I sit here in a tiny coffee house and I wonder about you. I wonder about the faceless strangers around me, huddled over warm mugs and books and click-clacking on laptops. What are their life stories? Where have they come from? Where will they go? What’s their personality like and what is pestering their minds?
I wonder little things about them. Do they have a wife? How did they meet? Kids? Where are they now; what’s their favorite sport; when’s their birthday? Where do they work? Why are they here in this little coffee shop? Why have I happened upon them?
Two businessmen are talking about their work; a young woman, maybe a student, sits with an insulated mug and a book. An employee quietly chows down on some Chinese takeout, hugged and observed by walls stuffed with books.
A small street runs parallel to my window and I watch the cars go by. To and fro, to and fro. A newly constructed apartment building sits just beyond, embedded in the old downtown, nestled between seventy-or-eighty-or-a-hundred-year-old brick buildings that used to be mill houses and such.
This little bookstore has low ceilings, telling of the fact that it, too, is an old building, though newly renovated. Seafoam mint painted walls with plumed lights mounted on the walls. Large windows trimmed with white frames mirror each other down the length of the building. I feel like I sit in a very still train.
Cooking and country life books stand flip-flapped and sit stacked on the shelves beside me.
I observe all this, I see all this, but it is all snowglobe-like. Sitting here feels like reading a book about a young orphan girl who lives in a cottage and who picks flowers in a field brightly dotted with daisies and dandelions when the sun is high at midday. Or a story of a girl who sits at the foot of a wide, spreading oak, which shades her as the wind plays with her hair and as she reverently flips the pages of her favorite novel, drinking in the words of Emily Dickinson. Or even of a sea crew drunkenly singing and living in the belly of a beautiful vessel, beer sloshing about out of the glass mugs they hold as they dance while the sea rocks them to fantastical insanity.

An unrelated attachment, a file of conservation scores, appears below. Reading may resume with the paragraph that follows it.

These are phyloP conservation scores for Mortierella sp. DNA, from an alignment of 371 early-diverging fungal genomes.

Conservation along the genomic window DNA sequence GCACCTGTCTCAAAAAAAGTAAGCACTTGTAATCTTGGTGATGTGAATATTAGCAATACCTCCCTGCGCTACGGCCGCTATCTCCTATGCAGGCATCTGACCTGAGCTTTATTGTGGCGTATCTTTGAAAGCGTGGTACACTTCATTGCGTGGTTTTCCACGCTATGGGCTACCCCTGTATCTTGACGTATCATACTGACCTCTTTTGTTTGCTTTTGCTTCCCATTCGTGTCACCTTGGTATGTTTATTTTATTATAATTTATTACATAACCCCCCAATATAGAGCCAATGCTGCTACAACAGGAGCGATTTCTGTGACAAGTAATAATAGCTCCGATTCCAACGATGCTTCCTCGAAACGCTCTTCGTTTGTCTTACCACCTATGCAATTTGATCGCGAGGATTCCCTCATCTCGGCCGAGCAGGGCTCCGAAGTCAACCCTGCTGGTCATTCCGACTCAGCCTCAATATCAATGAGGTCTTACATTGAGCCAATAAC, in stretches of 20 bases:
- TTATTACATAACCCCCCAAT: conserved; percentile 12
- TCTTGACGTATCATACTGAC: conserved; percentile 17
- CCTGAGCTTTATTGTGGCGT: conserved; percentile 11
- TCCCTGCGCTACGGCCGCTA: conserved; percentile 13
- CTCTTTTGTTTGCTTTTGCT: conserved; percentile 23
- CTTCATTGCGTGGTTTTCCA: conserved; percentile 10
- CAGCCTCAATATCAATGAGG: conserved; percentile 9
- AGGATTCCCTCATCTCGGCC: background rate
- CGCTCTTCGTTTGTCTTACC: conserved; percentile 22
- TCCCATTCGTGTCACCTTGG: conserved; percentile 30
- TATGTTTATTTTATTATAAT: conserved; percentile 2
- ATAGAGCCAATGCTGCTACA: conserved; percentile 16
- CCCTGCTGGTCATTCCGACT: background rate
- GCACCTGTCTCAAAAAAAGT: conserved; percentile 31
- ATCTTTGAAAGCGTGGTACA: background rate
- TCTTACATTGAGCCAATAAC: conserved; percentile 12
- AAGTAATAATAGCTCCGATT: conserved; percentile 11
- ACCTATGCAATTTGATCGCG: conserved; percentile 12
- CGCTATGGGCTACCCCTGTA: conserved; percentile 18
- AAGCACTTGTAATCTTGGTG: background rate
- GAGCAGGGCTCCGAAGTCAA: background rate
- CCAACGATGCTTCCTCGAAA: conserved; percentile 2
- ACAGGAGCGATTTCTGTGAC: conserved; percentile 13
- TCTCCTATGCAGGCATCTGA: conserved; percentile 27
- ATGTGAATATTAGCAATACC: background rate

We’ve all read stories like these, but don’t we wonder if strangers ever feel the same way deep within them? Yearning for Scottish fields or high seas or bouquets of roses and Elizabethan dresses. I wonder how many of us live with these worlds inside of us, deeply embedded and we exist–we live every day–awaiting the small moments when those pieces of us are awakened and we feel fully alive, yet wholly dreaming, and envelopingly hopeful. When “real life” falls away and we dream of other worlds, letting our imagination whisk us away to what life could be.
Falling asleep back to reality feels so dull and hurtful after that. We leave these little coffee shops and bookstores with an ache in our hearts. We whisper farewells to the lands it holds within, as we walk out the many-times-repaired door, awaiting the day we can come back again. We wonder when these worlds can be awoken again, and if we ever could live within them… buy some land and build a cottage and sit on the porch in a rocking chair as we feel the gentle breeze and hear the sweet whinnies of our horses in the field, Jasper the cat sitting curled at our feet and life is right, life is good, and the tea smells like heaven’s city and tastes like paradise on earth.
But for now, we’ll sit in these little libraries and bookshops and drown in the scent of books, surrounded by walls of novels that transport us to other worlds and different times with their enchanting spells. And I’ll wonder about all these strangers, and whether they feel this, too… and what world they’ll go back to when they leave this haven’s walls.
One reply on “Faceless Strangers in the Coffee Shop: Libraries and their enchantment”
I wish I could live in a little cottage and read books from every era, snuggled by a fire with a kitten at my feet and herbal tea on my lightstand 🥺